Oxford High School sophomore Max Reed remembers November 30, 2021, as if it were yesterday. His morning began like it was any other weekday. He enjoyed breakfast with his friends in the school cafeteria — cracking jokes with them like usual — and went to his first four class periods.
Then, as he was heading to his fifth period class, he heard gunshots.
At 12:51 p.m., a classmate at Reed’s Michigan high school opened fire, killing four students and injuring eight others in the deadliest school shooting since Nikolas Cruz killed 18 at Marjory Stoneman Douglas High School in Florida in February 2018. This incident at Oxford High School was one of the 34 school shootings that took place across the United States in 2021, a dramatic uptick from the 10 school shootings in America during 2020.
And since 2022 has begun, school-based gun violence has hit close to home.
On January 21, a junior shot and injured a sophomore with a ghost gun at Magruder High School — a 20-minute drive from Whitman. Ghost guns are untraceable, deadly weapons that don’t require background checks to assemble. Despite their danger, possession of these weapons is legal (for now) in Maryland.
Whitman students need to continue advocating for stricter nationwide gun laws in addition to substantial mental health support in schools. Without a change, students and staff will continue to lose their lives within school walls.
Stricter gun laws would be a step toward reducing the number of deaths caused by firearms in America. In Japan, individuals must attend classes, pass exams and undergo extensive physiological assessments — as well as police background checks — before acquiring a gun. In 2019, the country had only 0.02 gun violence-related deaths per 100,000 people. In contrast, in the US, there were 3.96 gun violence-related deaths per that same population during that year.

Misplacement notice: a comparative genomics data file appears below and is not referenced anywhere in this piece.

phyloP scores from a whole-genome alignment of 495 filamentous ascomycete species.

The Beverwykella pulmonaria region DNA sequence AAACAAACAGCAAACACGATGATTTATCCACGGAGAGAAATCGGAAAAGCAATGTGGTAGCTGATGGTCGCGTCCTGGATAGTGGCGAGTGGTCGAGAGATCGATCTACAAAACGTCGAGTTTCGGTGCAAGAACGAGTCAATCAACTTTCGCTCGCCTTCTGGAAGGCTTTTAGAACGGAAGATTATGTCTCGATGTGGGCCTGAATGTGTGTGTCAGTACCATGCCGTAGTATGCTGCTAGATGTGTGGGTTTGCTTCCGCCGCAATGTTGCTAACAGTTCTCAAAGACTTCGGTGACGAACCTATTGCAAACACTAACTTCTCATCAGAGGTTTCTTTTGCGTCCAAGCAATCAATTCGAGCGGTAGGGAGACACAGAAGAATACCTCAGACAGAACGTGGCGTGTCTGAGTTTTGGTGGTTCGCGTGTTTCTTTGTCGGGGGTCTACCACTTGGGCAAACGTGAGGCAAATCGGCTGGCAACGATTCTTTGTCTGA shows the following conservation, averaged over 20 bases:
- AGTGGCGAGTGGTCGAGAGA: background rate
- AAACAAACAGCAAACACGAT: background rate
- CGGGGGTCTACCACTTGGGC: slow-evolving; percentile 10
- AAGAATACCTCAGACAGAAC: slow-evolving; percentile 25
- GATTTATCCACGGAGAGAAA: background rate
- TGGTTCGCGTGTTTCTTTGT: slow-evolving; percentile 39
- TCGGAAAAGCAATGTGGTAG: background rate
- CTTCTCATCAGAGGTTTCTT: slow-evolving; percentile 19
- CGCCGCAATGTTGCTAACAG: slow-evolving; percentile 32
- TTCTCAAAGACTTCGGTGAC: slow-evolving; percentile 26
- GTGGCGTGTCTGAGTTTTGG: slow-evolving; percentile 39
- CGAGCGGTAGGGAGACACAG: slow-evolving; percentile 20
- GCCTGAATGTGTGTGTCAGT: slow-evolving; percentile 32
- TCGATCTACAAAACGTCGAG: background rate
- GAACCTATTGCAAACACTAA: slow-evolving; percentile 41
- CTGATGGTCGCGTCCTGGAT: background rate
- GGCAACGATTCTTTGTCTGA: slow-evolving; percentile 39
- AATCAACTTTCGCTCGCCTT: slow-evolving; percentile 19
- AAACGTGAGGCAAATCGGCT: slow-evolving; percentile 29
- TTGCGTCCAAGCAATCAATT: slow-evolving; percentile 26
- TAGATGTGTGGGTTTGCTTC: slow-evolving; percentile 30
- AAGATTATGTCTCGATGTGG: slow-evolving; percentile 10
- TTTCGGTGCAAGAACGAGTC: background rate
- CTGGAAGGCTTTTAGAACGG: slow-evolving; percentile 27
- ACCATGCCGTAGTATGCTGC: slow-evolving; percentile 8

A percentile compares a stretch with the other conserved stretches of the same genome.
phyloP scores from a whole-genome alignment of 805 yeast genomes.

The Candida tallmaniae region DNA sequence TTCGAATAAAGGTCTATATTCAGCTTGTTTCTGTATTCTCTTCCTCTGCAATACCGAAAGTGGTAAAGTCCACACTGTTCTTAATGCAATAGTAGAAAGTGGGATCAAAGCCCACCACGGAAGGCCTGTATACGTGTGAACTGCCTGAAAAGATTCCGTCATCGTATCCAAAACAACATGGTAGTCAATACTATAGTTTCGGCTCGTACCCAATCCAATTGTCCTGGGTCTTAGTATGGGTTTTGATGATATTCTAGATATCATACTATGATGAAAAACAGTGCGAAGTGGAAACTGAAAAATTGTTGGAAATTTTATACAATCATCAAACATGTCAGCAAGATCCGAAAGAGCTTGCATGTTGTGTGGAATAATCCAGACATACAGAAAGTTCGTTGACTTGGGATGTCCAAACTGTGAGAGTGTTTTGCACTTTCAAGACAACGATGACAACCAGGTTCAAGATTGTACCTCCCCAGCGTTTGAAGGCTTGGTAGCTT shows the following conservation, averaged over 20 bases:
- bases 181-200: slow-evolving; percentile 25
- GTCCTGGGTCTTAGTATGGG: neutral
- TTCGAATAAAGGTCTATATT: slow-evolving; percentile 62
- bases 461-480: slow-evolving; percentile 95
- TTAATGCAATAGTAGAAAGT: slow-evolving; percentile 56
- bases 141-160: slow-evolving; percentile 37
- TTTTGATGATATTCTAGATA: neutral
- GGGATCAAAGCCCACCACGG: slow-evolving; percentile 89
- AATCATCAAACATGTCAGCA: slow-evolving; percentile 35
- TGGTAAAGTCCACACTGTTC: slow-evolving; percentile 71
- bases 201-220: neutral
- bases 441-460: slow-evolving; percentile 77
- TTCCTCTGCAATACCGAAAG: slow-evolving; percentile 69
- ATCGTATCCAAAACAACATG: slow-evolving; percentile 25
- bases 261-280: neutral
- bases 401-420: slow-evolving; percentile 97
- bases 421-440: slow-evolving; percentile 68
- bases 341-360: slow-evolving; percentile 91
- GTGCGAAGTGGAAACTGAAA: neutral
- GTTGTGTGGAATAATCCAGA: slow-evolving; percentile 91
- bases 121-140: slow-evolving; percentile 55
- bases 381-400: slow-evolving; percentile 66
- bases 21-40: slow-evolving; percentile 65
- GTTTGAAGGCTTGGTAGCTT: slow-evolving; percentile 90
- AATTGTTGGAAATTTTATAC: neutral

Students need to demand that the US government implement measures similar to Japan’s. While young people don’t have the immediate ability to enforce universal background checks, pass red-flag laws or ban assault-style weapons, we can and should email our legislators, call their offices and take part in protests — and maybe even organize demonstrations. These steps may not seem impactful, but it’s our moral responsibility to do everything in our power to demand change.
Perhaps most importantly, we need to fight for stronger mental health support in our community, especially among adolescents. At least 59% of the 185 public mass shootings in the U.S. from 1900-2017 were carried out by individuals who had a diagnosed mental disorder or demonstrated signs of one prior to the incident, according to a study from the Los Angeles Times.
As students, we need to advocate for comprehensive mental health services. Whitman should offer a course on happiness, which could benefit students who struggle with mental health. Administrators should also provide a larger variety of after-school offerings so that students don’t have to immediately go home to potentially difficult situations. We can talk to administrators, testify before the Board of Education and reach out to our SMOB.
And students should recognize that small acts of kindness often go a long way to help peers who are struggling with mental health.
While gun rights supporters propose different solutions to make schools safer, they are far from feasible. Arming teachers, for example, can pose a risk to students on a daily basis. Realistically, teachers can’t transform into skilled law enforcement officers in the event of an emergency. Law enforcement officers participate in an average of 840 hours of basic training, including 168 hours of training on weapons, self-defense and the use of force. Educators don’t have this time.
Oxford High School reopened to students and staff on January 28, almost two months after the school closed following the shooting. Officials have taken measures to prevent another deadly incident, but Reed said these steps don’t erase the memories from November 30.
“We all have to bring clear backpacks, are subject to random bag searches and we present our school ID’s to gain entry to the building,” Reed said. “But it doesn’t stop the anxiety while sitting in my classroom, eating lunch or even walking to my next class.”
As our country’s next leaders, we need to make our voices heard to eliminate gun violence. Reed shouldn’t have to worry about his safety at school. Neither should we.